Maritime Unions Enter The Drillship Market

The last time maritime unions tried to wedge themselves into offshore rig jobs, billboards were erected on every major Louisiana road south of the I-10 interstate and a large majority of offshore workers, who are predominantly conservative republicans, fought mercilessly to prevent the unionization of jobs. And they won. Today very few jobs in the oil & gas sector, particularly offshore, are manned by union labor, but much has changed since then.

With the technological challenges associated with ultradeepwater offshore drilling increasing exponentially, and an ballooning number of new drillships and semi-submersibles on order in the far east, the need for educated specialists has never been greater.

In addition to the urgent need for manpower, a number of other factors have opened the door to unions.  The Obama administration’s preference for union labor has been clear since his candidacy but White House officials paid little attention to offshore matters until the Deepwater Horizon incident. Now all eyes are pointed offshore giving unions a politically favorable environment for expansion. In addition, the incident investigators have made clear their desire to place these rigs under the command of licensed personnel, of which the unions currently have the largest number.

And the offshore industry itself, long the realm of Texan oil interests, has been moving away from its epicenter, Houston Texas, toward Scandinavia and the UK. Countries with long histories of support for maritime culture. Today the largest offshore driller, Transocean Ltd, is still based in Houston (although it’s HQ is officially Switzerland for tax reasons), but the number two offshore drilling company, Ensco, is based in the UK. The number three company, Seadrill, is based in Norway and is primarily owned by the shipping tycoon John Fredriksen who “grew-up” managing tankers.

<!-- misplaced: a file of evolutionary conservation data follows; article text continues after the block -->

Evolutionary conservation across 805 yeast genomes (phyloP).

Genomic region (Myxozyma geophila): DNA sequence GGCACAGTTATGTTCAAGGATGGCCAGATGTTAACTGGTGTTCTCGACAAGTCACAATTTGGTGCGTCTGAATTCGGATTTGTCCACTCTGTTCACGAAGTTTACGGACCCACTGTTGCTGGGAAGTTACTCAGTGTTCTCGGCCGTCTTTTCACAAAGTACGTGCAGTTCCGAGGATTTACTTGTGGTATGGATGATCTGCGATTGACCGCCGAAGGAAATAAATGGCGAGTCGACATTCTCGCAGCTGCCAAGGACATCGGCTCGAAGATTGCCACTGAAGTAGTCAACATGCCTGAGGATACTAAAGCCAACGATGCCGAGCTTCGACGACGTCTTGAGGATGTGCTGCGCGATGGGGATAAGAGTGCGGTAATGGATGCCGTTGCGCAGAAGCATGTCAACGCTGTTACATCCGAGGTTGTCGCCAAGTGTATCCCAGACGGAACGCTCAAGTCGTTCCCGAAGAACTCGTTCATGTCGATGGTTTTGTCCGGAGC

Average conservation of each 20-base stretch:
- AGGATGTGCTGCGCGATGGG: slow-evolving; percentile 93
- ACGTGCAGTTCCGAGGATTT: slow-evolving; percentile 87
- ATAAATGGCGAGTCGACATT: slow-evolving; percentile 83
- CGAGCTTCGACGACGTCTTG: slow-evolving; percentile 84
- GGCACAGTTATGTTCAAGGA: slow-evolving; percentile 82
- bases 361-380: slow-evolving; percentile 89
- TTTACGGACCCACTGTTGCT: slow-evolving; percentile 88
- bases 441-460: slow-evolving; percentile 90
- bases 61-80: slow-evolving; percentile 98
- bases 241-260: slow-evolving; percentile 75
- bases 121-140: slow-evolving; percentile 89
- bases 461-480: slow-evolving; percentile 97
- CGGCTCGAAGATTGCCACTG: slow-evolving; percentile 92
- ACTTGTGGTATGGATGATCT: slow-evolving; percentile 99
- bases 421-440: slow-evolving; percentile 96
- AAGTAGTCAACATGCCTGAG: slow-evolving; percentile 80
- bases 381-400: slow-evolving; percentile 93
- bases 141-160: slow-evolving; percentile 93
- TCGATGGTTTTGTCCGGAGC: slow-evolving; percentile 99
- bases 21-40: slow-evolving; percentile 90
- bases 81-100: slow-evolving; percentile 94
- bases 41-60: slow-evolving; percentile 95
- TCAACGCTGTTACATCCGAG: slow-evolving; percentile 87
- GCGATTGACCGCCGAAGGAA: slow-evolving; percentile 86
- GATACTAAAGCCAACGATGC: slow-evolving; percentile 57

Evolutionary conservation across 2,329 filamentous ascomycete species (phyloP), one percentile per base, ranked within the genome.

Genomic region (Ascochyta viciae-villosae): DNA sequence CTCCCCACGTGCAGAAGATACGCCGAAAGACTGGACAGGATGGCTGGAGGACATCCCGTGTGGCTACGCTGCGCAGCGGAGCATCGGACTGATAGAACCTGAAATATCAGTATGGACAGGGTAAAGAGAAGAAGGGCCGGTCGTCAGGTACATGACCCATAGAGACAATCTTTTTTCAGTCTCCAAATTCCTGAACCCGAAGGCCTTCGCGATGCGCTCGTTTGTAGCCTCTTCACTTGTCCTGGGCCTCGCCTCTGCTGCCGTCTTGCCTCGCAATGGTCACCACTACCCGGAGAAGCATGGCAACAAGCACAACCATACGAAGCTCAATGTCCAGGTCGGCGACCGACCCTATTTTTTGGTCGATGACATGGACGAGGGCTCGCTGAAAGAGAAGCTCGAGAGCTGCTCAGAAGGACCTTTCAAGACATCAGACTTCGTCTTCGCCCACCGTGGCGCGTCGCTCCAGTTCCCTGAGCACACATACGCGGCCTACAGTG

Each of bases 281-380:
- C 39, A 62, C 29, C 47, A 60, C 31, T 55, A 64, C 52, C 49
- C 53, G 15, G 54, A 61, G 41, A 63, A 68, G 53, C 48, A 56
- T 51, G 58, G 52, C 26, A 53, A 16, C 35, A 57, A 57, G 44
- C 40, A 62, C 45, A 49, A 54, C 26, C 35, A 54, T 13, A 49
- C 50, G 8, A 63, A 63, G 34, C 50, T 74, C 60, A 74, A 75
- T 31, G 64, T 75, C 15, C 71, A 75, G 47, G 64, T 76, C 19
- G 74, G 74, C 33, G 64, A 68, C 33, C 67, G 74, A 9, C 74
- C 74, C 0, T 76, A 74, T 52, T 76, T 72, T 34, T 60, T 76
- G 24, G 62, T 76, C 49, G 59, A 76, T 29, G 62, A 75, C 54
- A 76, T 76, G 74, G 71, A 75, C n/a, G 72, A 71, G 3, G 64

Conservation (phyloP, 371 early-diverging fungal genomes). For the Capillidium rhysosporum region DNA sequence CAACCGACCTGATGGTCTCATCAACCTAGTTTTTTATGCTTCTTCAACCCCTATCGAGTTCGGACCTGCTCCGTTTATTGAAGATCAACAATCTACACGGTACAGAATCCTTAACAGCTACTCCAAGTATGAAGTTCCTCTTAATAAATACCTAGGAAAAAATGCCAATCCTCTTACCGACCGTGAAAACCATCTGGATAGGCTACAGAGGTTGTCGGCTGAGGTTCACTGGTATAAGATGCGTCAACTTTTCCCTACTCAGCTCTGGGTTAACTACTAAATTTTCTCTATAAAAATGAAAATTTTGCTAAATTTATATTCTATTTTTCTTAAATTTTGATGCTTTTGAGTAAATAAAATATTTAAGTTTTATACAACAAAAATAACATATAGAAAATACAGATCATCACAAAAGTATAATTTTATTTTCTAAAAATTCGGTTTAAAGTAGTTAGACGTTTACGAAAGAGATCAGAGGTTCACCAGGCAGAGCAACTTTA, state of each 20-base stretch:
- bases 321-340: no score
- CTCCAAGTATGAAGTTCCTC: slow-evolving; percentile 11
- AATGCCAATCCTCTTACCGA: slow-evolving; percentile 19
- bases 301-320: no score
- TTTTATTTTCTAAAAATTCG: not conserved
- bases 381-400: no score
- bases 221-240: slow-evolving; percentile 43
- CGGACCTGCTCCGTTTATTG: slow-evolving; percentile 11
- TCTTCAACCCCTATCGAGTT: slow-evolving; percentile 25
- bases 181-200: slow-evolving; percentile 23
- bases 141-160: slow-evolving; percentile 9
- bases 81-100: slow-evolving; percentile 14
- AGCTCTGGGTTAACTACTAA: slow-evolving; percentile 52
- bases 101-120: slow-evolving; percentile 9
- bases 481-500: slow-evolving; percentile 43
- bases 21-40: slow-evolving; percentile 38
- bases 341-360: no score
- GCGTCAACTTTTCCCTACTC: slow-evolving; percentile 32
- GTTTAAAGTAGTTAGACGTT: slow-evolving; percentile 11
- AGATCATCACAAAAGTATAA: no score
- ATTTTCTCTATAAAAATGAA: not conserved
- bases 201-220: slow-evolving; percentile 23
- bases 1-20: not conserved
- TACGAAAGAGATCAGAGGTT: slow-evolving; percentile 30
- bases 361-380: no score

With large profits and increasingly “maritime”-centric operations, Fredrickson is not alone in turning his eyes from shipping to offshore drilling.  Stena, Maersk and Aker are just some of the shipping companies with a growing number of assets offshore. And US-based maritime companies are starting to follow suit with last year’s announcement that Crowley had won the contract to crew new subsea construction vessels built by Global.

With these changes taking place at an increased pace, today’s announcement from the American Maritime Officer’s Union is of little surprise. They tell us:

American Maritime Officers members now have the opportunity to sail as senior officers aboard drill ships operating in the Gulf of Mexico.

These new job opportunities – pioneered by AMO officials and staff working with PRONAV Offshore Services LLC over the past two years – are available immediately and approximately 16 AMO officers will initially be hired for senior deck and engineering positions aboard drill ships under the PRONAV FLEX CREW (SM) program.

Hiring for these jobs will be on a competitive basis and PRONAV is seeking resumes/CVs from 50 AMO officers to form the first pool for the drill ship trade. Needed are masters, chief mates, chief engineers, first assistant engineers and second assistant engineers. For deck officers, Dynamic Positioning II experience and certification is preferred but not required.

“These are amazing opportunities for AMO officers to work in a trade with strong long term potential,” said AMO National President Tom Bethel. “The FLEX CREW program with PRONAV will provide the membership with the ability to accept lucrative relief work in senior positions aboard drill ships as covered AMO employment. Continue Reading…

It’s an interesting move for sure, one that will certainly bring new eyes to this industry, and hopefully alleviate some of the manning, recruitment, and training issues faced by offshore contractors.

Will AMO will be successful in their move offshore?  Let us know what you think…

UPDATE: Be sure to read Ben Dinsmore’s response to this article titled “A Close Look at AMO’s Agreement to Crew Offshore Oil Rigs“. Ben is master of a large drillship in the Gulf Of Mexico and his new blog is well worth reading if you are a mariner working offshore.